Though Reiss admits that the systems “to a large degree will penetrate clothing,” he points to the lack of features in images of humans like the one shown at right, far less detail than is obtained from the airport scans. “From a privacy standpoint, I’m hard-pressed to see what the concern or objection could be,” he says.

But EPIC’s Rotenberg says that the scans, like those in the airport, potentially violate the fourth amendment. “Without a warrant, the government doesn’t have a right to peer beneath your clothes without probable cause,” he says. Even airport scans are typically used only as a secondary security measure, he points out. “If the scans can only be used in exceptional cases in airports, the idea that they can be used routinely on city streets is a very hard argument to make.”

The TSA’s official policy dictates that full-body scans must be viewed in a separate room from any guards dealing directly with subjects of the scans, and that the scanners won’t save any images. Just what sort of safeguards might be in place for AS&E’s scanning vans isn’t clear, given that the company won’t reveal just which law enforcement agencies, organizations within the DHS, or foreign governments have purchased the equipment. Reiss says AS&E has customers on “all continents except Antarctica.”

Reiss adds that the vans do have the capability of storing images. “Sometimes customers need to save images for evidentiary reasons,” he says. “We do what our customers need.”

    From their site the plain looking van that you could be passing on any street in America

    Z Backxcatter Van (ZBV)

    Z Backscatter Van™ Mobile Screening System

    A breakthrough in X-ray detection technology, AS&E’s Z Backscatter Van™ (ZBV) is a low-cost, extremely maneuverable screening system built into a commercially available delivery van. The ZBV allows for immediate deployment in response to security threats, and its high throughput capability facilitates rapid inspections. The system’s unique “drive-by” capability allows one or two operators to conduct X-ray imaging of suspect vehicles and objects while the ZBV drives past.

    The ZBV employs AS&E’s patented Z Backscatter technology, which reveals contraband that transmission X-rays miss – such as explosives and plastic weapons – and provides photo-like imaging for rapid analysis. The ZBV is also capable of identifying low levels of radioactivity from both gamma rays and neutrons with optional Radioactive Threat Detection (RTD) technology. The ZBV is ideal for counterterrorism applications, as it can detect dirty bombs and nuclear WMD, in addition to conventional explosives.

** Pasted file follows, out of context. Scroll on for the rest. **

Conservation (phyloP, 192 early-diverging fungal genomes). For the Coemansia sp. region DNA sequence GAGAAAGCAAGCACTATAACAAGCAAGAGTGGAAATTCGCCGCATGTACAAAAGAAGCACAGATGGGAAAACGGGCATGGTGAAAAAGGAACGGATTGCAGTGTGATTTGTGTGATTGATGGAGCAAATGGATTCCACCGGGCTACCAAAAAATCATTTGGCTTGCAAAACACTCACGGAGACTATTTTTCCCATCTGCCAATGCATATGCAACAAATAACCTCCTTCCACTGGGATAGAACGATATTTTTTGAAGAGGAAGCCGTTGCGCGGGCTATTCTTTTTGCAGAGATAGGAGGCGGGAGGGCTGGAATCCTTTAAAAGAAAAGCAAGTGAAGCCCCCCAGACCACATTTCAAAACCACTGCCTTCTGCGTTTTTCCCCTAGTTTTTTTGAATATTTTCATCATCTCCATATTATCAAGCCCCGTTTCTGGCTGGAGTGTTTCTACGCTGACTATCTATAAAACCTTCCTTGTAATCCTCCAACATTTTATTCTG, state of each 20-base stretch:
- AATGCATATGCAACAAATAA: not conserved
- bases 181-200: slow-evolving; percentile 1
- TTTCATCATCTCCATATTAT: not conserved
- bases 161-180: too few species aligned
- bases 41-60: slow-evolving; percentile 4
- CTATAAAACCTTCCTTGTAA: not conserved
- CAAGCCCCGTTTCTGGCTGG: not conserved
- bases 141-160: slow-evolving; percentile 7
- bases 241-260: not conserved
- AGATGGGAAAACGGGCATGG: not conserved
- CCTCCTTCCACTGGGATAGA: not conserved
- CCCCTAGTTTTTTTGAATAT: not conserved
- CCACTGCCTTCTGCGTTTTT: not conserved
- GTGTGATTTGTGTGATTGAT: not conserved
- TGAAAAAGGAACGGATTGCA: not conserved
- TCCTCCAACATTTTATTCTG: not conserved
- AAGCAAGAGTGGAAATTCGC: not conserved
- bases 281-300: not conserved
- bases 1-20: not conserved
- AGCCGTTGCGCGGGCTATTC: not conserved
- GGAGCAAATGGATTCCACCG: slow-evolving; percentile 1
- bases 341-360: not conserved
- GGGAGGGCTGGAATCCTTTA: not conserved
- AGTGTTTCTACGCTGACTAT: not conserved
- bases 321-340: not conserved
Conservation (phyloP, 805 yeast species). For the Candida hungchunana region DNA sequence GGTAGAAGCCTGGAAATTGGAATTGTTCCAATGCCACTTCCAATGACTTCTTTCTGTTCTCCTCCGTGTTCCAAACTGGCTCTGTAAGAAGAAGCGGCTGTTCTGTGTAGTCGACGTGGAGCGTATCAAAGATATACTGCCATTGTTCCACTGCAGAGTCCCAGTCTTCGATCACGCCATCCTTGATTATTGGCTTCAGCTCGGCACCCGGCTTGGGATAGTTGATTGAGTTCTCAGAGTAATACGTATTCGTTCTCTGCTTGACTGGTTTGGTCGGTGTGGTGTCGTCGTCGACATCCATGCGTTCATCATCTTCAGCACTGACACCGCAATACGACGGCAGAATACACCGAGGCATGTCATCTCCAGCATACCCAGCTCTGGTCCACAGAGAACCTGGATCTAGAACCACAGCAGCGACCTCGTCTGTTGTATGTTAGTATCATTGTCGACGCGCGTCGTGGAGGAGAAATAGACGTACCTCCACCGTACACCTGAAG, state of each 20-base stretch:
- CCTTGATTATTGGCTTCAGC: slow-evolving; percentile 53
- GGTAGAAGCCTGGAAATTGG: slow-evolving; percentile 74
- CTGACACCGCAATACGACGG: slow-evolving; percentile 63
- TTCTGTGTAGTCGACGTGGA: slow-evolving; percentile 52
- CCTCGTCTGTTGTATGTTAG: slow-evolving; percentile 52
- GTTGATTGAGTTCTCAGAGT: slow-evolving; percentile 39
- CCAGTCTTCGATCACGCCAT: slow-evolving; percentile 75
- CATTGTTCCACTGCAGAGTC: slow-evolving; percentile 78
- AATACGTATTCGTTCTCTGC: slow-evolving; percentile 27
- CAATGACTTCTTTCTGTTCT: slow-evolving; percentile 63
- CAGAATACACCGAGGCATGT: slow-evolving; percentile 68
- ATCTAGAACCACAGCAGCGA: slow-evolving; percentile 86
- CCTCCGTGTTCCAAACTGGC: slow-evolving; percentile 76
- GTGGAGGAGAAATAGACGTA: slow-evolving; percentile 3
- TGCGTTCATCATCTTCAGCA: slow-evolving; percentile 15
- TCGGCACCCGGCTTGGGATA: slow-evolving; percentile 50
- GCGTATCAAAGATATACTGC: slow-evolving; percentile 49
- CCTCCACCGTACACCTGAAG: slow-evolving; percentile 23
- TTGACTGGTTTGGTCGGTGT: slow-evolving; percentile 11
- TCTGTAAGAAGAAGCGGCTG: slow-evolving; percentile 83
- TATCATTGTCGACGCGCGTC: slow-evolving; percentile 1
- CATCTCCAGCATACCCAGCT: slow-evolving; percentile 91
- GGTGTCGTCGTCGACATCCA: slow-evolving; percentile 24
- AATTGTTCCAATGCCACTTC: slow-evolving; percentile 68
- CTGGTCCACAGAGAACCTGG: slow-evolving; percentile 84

The ZBV also combats crimes of smuggling at ports and borders, such as trade fraud. Trade fraud is the deliberate misrepresentation of legal goods to avoid paying duties. The ZBV’s photo-like imaging clearly shows whether or not the contents of a vehicle or container match the description on the manifest.

    The Z Backscatter Van™ is used in port and border security, force protection, and other critical security applications. The system is maneuverable, mobile and affordable. Simply put, the ZBV is faster, more effective, and less expensive than any mobile X-ray screening solution in the marketplace today.

    The ZBV Reveals Contraband and Threats Undetected by Other Systems:

    • Car and truck bombs
    • Explosives, plastic weapons, and other organic threats
    • Radioactive threats, including nuclear devices and dirty bombs
    • Illegal drugs
    • Stowaways, such as illegal immigrants and terrorists
    • Trade fraud items, such as alcohol, tobacco, and other legal goods smuggled to evade duties

    * In Stationary Scan Mode, ZBV operators may elect to scan the occupants of the subject vehicle. For this application, AS&E offers a Personnel Scanning option that may better enable the customer to meet any applicable country-specific regulatory requirements.